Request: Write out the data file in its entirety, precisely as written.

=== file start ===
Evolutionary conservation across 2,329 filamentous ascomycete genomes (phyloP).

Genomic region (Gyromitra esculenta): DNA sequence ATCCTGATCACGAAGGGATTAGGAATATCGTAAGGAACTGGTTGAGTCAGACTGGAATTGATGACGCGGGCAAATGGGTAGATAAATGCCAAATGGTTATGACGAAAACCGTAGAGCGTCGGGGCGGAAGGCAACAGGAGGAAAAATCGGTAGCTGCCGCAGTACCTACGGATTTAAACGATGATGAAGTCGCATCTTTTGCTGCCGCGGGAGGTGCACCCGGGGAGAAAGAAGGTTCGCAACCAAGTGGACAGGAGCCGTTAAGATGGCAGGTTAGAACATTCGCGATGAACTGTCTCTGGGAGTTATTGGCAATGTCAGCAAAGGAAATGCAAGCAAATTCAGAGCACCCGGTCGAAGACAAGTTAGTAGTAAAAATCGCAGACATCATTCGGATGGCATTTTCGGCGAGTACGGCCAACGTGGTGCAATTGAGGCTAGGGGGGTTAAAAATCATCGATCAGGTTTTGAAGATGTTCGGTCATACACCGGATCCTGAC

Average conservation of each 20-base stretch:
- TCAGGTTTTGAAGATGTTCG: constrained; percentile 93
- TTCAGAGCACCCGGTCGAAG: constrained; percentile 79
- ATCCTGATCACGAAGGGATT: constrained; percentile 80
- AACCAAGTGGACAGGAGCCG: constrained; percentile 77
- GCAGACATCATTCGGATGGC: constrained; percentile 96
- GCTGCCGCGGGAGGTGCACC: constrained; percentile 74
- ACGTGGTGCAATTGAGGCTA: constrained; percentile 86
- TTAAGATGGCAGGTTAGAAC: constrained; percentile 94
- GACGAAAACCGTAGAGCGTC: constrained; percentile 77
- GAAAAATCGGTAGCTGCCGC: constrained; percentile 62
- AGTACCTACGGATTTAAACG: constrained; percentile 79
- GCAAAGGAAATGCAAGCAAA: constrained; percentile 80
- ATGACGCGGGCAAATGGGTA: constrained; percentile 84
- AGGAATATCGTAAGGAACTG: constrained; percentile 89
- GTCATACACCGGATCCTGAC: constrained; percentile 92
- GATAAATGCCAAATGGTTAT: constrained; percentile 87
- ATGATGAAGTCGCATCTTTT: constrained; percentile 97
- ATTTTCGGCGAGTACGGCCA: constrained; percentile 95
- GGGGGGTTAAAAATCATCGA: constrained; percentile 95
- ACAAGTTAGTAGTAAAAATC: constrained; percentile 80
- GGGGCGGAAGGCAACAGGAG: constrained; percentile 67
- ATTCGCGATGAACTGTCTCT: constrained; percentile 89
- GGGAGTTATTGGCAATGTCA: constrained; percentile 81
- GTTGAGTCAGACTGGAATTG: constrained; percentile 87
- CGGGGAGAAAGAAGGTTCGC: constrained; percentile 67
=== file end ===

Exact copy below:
Evolutionary conservation across 2,329 filamentous ascomycete genomes (phyloP).

Genomic region (Gyromitra esculenta): DNA sequence ATCCTGATCACGAAGGGATTAGGAATATCGTAAGGAACTGGTTGAGTCAGACTGGAATTGATGACGCGGGCAAATGGGTAGATAAATGCCAAATGGTTATGACGAAAACCGTAGAGCGTCGGGGCGGAAGGCAACAGGAGGAAAAATCGGTAGCTGCCGCAGTACCTACGGATTTAAACGATGATGAAGTCGCATCTTTTGCTGCCGCGGGAGGTGCACCCGGGGAGAAAGAAGGTTCGCAACCAAGTGGACAGGAGCCGTTAAGATGGCAGGTTAGAACATTCGCGATGAACTGTCTCTGGGAGTTATTGGCAATGTCAGCAAAGGAAATGCAAGCAAATTCAGAGCACCCGGTCGAAGACAAGTTAGTAGTAAAAATCGCAGACATCATTCGGATGGCATTTTCGGCGAGTACGGCCAACGTGGTGCAATTGAGGCTAGGGGGGTTAAAAATCATCGATCAGGTTTTGAAGATGTTCGGTCATACACCGGATCCTGAC

Average conservation of each 20-base stretch:
- TCAGGTTTTGAAGATGTTCG: constrained; percentile 93
- TTCAGAGCACCCGGTCGAAG: constrained; percentile 79
- ATCCTGATCACGAAGGGATT: constrained; percentile 80
- AACCAAGTGGACAGGAGCCG: constrained; percentile 77
- GCAGACATCATTCGGATGGC: constrained; percentile 96
- GCTGCCGCGGGAGGTGCACC: constrained; percentile 74
- ACGTGGTGCAATTGAGGCTA: constrained; percentile 86
- TTAAGATGGCAGGTTAGAAC: constrained; percentile 94
- GACGAAAACCGTAGAGCGTC: constrained; percentile 77
- GAAAAATCGGTAGCTGCCGC: constrained; percentile 62
- AGTACCTACGGATTTAAACG: constrained; percentile 79
- GCAAAGGAAATGCAAGCAAA: constrained; percentile 80
- ATGACGCGGGCAAATGGGTA: constrained; percentile 84
- AGGAATATCGTAAGGAACTG: constrained; percentile 89
- GTCATACACCGGATCCTGAC: constrained; percentile 92
- GATAAATGCCAAATGGTTAT: constrained; percentile 87
- ATGATGAAGTCGCATCTTTT: constrained; percentile 97
- ATTTTCGGCGAGTACGGCCA: constrained; percentile 95
- GGGGGGTTAAAAATCATCGA: constrained; percentile 95
- ACAAGTTAGTAGTAAAAATC: constrained; percentile 80
- GGGGCGGAAGGCAACAGGAG: constrained; percentile 67
- ATTCGCGATGAACTGTCTCT: constrained; percentile 89
- GGGAGTTATTGGCAATGTCA: constrained; percentile 81
- GTTGAGTCAGACTGGAATTG: constrained; percentile 87
- CGGGGAGAAAGAAGGTTCGC: constrained; percentile 67